Greening The Deserts Of Jordan: Permaculture Food Forests Develop
Have you ever seen successful permaculture programs in areas that have droughts, famine, conflict or food insecurity? Some permaculture practitioners have a goal to develop permaculture projects for drylands such as deserts.
— TreeHugger.com (@TreeHugger) July 12, 2016
Australian permaculture practitioner Geoff Lawton aims to develop a permaculture food forest in Jawfa, in the Dead Sea Valley of Jordan. His latest project is entitled Treehugger. The site has a one acre plot. Geoff and his team are creating a food forest and experimental permaculture plot. They also put up an education center.
They build up fertile soil and create cooling micro-climates to protect the crops from the desert heat. They have used everything from chicken tractors to recycled gray water and from worm composting to foraging ducks. The researchers also disseminate composting worms to other farms across Jordan.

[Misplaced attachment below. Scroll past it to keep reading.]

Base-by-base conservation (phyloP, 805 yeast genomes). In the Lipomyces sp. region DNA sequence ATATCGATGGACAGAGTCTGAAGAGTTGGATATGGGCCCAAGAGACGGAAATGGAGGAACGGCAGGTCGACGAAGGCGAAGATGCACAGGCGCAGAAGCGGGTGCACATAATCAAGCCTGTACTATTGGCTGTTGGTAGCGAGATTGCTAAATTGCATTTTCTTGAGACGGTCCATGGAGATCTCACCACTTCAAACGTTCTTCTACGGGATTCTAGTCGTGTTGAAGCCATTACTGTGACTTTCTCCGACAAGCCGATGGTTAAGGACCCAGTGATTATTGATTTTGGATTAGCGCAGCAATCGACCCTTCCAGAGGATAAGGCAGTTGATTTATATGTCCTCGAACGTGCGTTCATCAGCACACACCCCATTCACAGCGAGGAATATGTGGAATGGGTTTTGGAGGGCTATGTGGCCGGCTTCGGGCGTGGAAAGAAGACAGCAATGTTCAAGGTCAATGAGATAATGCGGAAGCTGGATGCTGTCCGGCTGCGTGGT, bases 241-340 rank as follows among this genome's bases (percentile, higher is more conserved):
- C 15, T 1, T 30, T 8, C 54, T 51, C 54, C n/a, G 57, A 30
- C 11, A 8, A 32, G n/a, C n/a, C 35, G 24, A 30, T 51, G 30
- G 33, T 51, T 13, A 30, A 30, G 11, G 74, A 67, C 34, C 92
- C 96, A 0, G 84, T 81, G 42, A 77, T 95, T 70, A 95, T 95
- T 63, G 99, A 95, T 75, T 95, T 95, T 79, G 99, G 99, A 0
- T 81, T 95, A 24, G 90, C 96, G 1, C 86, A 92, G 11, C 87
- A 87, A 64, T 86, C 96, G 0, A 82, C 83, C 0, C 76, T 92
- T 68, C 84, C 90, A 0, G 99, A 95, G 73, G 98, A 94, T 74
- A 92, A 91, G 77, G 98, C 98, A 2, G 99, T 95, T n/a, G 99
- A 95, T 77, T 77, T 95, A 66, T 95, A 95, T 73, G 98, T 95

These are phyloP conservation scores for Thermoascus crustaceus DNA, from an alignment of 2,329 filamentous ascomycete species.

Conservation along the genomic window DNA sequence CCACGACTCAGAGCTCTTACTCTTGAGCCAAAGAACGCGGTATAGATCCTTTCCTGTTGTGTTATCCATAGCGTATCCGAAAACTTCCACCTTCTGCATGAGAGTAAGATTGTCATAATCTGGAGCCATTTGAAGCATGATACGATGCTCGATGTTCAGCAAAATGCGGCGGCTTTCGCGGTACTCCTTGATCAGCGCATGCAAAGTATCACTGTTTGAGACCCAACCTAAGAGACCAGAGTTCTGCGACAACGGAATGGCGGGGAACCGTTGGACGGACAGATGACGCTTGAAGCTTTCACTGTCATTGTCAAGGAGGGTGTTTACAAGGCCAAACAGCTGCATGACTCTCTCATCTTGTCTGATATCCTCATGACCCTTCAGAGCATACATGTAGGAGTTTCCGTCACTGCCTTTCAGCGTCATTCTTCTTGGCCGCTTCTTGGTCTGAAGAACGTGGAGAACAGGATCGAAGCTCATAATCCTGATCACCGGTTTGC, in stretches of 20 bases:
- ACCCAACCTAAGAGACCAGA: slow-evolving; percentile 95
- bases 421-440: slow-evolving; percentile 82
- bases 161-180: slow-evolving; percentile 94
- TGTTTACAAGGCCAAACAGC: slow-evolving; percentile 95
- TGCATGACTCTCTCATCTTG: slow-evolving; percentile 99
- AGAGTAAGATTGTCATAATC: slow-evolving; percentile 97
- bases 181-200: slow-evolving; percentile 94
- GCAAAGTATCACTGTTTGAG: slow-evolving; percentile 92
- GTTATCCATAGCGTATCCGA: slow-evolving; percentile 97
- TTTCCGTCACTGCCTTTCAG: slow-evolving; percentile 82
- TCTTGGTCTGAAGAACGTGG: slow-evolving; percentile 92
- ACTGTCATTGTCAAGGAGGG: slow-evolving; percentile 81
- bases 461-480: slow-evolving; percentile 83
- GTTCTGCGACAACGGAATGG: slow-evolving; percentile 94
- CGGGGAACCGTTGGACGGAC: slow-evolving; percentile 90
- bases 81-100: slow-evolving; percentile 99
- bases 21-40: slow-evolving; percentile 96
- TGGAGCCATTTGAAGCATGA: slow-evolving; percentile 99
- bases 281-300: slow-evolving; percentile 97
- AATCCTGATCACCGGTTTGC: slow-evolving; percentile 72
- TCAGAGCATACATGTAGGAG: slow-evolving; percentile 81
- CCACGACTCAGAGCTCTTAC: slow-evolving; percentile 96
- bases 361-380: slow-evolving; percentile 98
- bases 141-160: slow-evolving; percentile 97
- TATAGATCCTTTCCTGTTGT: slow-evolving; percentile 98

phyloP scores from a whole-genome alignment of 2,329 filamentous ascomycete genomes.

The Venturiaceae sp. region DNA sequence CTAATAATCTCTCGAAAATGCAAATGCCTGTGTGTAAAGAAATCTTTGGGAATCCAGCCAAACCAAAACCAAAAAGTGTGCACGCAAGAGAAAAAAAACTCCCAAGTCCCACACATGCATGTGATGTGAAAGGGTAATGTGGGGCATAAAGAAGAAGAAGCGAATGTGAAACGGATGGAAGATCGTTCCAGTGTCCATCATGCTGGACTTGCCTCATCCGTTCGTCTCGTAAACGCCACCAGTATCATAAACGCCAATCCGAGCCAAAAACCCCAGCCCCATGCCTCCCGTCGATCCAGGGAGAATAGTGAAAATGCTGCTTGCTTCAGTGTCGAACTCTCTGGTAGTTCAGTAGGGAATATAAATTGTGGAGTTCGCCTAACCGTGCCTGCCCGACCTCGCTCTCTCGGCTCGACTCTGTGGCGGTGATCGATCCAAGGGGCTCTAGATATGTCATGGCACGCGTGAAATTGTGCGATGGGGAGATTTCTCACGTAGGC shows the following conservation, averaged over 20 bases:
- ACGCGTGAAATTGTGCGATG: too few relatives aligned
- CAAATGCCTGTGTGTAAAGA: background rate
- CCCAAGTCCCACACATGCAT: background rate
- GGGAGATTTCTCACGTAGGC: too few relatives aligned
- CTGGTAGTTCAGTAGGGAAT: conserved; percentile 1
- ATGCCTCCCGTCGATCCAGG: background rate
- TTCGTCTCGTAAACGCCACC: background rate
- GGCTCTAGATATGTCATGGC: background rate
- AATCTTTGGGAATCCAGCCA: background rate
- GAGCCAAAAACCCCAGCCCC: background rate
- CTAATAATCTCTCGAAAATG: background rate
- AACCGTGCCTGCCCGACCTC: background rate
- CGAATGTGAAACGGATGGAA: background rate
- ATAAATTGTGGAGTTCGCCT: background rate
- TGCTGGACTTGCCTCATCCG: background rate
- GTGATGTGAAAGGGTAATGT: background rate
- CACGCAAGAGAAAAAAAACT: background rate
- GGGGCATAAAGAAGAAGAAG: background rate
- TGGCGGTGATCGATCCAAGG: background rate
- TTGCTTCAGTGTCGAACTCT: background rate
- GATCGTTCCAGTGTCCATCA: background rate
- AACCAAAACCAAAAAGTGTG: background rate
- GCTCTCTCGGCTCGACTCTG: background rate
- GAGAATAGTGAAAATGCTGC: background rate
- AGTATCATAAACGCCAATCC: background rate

A permaculture forest garden mirrors a natural plant and animal community that occurs in that climate. It is a low maintenance sustainable plant-based food production and agroforestry system. It cultivates fruit trees, herbs, nut trees, vines, perennial vegetables and shrubs. It is not natural. On the other hand, it is a designed and managed ecosystem that is very rich in biodiversity and productivity.
The main goals of permaculture forest garden include creating beauty and sense of well-being, to create shade and heighten the humidity in hot dry climate of arid deserts, to create wildlife habitat and to produce food for the communities. It will also serve as habitat for birds, insects, chickens, pollinators and goats.